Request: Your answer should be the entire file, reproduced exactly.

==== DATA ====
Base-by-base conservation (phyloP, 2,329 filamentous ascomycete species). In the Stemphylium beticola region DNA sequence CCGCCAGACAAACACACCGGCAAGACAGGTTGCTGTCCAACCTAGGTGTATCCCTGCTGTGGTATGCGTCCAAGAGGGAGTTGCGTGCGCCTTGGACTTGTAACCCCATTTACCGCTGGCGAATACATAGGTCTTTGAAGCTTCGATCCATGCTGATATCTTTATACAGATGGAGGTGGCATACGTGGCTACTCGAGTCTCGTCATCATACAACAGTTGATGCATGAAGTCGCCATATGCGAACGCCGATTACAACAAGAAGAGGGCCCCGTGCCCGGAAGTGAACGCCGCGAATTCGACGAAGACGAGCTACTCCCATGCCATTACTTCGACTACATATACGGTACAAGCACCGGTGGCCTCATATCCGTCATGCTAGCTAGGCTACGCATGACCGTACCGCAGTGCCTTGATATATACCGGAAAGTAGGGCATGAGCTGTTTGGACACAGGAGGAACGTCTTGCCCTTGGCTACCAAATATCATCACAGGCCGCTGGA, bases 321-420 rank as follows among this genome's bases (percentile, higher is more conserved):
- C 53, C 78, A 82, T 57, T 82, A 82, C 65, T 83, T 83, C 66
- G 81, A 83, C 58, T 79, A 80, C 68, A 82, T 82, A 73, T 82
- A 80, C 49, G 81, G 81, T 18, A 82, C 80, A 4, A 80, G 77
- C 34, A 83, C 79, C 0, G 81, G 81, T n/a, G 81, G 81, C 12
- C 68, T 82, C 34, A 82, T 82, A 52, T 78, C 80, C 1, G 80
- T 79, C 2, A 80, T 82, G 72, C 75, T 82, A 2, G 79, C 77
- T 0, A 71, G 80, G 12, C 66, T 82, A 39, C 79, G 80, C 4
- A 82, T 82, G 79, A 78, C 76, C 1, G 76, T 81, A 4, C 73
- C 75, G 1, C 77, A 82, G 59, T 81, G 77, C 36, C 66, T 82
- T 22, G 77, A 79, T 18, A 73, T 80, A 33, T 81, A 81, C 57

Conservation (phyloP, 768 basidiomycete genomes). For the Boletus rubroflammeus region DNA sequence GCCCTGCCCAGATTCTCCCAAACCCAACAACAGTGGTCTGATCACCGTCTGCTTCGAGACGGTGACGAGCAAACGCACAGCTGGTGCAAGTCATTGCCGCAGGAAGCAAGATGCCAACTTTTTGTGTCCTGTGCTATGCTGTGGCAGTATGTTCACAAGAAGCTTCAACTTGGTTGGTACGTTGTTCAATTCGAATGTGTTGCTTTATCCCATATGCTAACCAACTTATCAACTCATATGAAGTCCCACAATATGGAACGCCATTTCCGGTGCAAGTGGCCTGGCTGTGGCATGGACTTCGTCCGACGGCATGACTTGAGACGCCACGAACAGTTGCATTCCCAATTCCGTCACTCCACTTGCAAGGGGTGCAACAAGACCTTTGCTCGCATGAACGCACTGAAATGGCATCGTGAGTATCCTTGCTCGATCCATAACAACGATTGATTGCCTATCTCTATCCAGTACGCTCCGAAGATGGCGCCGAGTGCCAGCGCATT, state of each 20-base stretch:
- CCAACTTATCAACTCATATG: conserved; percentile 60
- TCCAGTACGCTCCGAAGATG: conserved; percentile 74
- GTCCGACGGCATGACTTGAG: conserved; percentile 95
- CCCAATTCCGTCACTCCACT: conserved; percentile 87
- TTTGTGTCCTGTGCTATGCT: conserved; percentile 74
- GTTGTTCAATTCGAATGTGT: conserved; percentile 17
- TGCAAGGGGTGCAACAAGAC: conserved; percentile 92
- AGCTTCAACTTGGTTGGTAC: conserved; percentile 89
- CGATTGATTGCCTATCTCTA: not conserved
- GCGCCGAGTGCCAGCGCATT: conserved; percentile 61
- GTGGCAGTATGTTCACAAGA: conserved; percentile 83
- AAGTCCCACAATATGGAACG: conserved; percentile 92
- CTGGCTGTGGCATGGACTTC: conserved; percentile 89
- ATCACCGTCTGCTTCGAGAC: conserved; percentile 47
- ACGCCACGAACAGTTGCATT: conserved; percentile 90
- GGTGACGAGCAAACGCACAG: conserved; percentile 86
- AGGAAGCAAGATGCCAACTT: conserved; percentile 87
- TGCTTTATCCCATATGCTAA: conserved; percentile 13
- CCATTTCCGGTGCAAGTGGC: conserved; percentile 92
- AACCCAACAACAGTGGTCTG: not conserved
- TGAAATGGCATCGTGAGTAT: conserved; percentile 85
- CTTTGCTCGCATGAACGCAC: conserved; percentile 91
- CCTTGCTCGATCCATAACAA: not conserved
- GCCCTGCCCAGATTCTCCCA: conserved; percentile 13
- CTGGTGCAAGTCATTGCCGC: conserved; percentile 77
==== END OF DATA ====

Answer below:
Base-by-base conservation (phyloP, 2,329 filamentous ascomycete species). In the Stemphylium beticola region DNA sequence CCGCCAGACAAACACACCGGCAAGACAGGTTGCTGTCCAACCTAGGTGTATCCCTGCTGTGGTATGCGTCCAAGAGGGAGTTGCGTGCGCCTTGGACTTGTAACCCCATTTACCGCTGGCGAATACATAGGTCTTTGAAGCTTCGATCCATGCTGATATCTTTATACAGATGGAGGTGGCATACGTGGCTACTCGAGTCTCGTCATCATACAACAGTTGATGCATGAAGTCGCCATATGCGAACGCCGATTACAACAAGAAGAGGGCCCCGTGCCCGGAAGTGAACGCCGCGAATTCGACGAAGACGAGCTACTCCCATGCCATTACTTCGACTACATATACGGTACAAGCACCGGTGGCCTCATATCCGTCATGCTAGCTAGGCTACGCATGACCGTACCGCAGTGCCTTGATATATACCGGAAAGTAGGGCATGAGCTGTTTGGACACAGGAGGAACGTCTTGCCCTTGGCTACCAAATATCATCACAGGCCGCTGGA, bases 321-420 rank as follows among this genome's bases (percentile, higher is more conserved):
- C 53, C 78, A 82, T 57, T 82, A 82, C 65, T 83, T 83, C 66
- G 81, A 83, C 58, T 79, A 80, C 68, A 82, T 82, A 73, T 82
- A 80, C 49, G 81, G 81, T 18, A 82, C 80, A 4, A 80, G 77
- C 34, A 83, C 79, C 0, G 81, G 81, T n/a, G 81, G 81, C 12
- C 68, T 82, C 34, A 82, T 82, A 52, T 78, C 80, C 1, G 80
- T 79, C 2, A 80, T 82, G 72, C 75, T 82, A 2, G 79, C 77
- T 0, A 71, G 80, G 12, C 66, T 82, A 39, C 79, G 80, C 4
- A 82, T 82, G 79, A 78, C 76, C 1, G 76, T 81, A 4, C 73
- C 75, G 1, C 77, A 82, G 59, T 81, G 77, C 36, C 66, T 82
- T 22, G 77, A 79, T 18, A 73, T 80, A 33, T 81, A 81, C 57

Conservation (phyloP, 768 basidiomycete genomes). For the Boletus rubroflammeus region DNA sequence GCCCTGCCCAGATTCTCCCAAACCCAACAACAGTGGTCTGATCACCGTCTGCTTCGAGACGGTGACGAGCAAACGCACAGCTGGTGCAAGTCATTGCCGCAGGAAGCAAGATGCCAACTTTTTGTGTCCTGTGCTATGCTGTGGCAGTATGTTCACAAGAAGCTTCAACTTGGTTGGTACGTTGTTCAATTCGAATGTGTTGCTTTATCCCATATGCTAACCAACTTATCAACTCATATGAAGTCCCACAATATGGAACGCCATTTCCGGTGCAAGTGGCCTGGCTGTGGCATGGACTTCGTCCGACGGCATGACTTGAGACGCCACGAACAGTTGCATTCCCAATTCCGTCACTCCACTTGCAAGGGGTGCAACAAGACCTTTGCTCGCATGAACGCACTGAAATGGCATCGTGAGTATCCTTGCTCGATCCATAACAACGATTGATTGCCTATCTCTATCCAGTACGCTCCGAAGATGGCGCCGAGTGCCAGCGCATT, state of each 20-base stretch:
- CCAACTTATCAACTCATATG: conserved; percentile 60
- TCCAGTACGCTCCGAAGATG: conserved; percentile 74
- GTCCGACGGCATGACTTGAG: conserved; percentile 95
- CCCAATTCCGTCACTCCACT: conserved; percentile 87
- TTTGTGTCCTGTGCTATGCT: conserved; percentile 74
- GTTGTTCAATTCGAATGTGT: conserved; percentile 17
- TGCAAGGGGTGCAACAAGAC: conserved; percentile 92
- AGCTTCAACTTGGTTGGTAC: conserved; percentile 89
- CGATTGATTGCCTATCTCTA: not conserved
- GCGCCGAGTGCCAGCGCATT: conserved; percentile 61
- GTGGCAGTATGTTCACAAGA: conserved; percentile 83
- AAGTCCCACAATATGGAACG: conserved; percentile 92
- CTGGCTGTGGCATGGACTTC: conserved; percentile 89
- ATCACCGTCTGCTTCGAGAC: conserved; percentile 47
- ACGCCACGAACAGTTGCATT: conserved; percentile 90
- GGTGACGAGCAAACGCACAG: conserved; percentile 86
- AGGAAGCAAGATGCCAACTT: conserved; percentile 87
- TGCTTTATCCCATATGCTAA: conserved; percentile 13
- CCATTTCCGGTGCAAGTGGC: conserved; percentile 92
- AACCCAACAACAGTGGTCTG: not conserved
- TGAAATGGCATCGTGAGTAT: conserved; percentile 85
- CTTTGCTCGCATGAACGCAC: conserved; percentile 91
- CCTTGCTCGATCCATAACAA: not conserved
- GCCCTGCCCAGATTCTCCCA: conserved; percentile 13
- CTGGTGCAAGTCATTGCCGC: conserved; percentile 77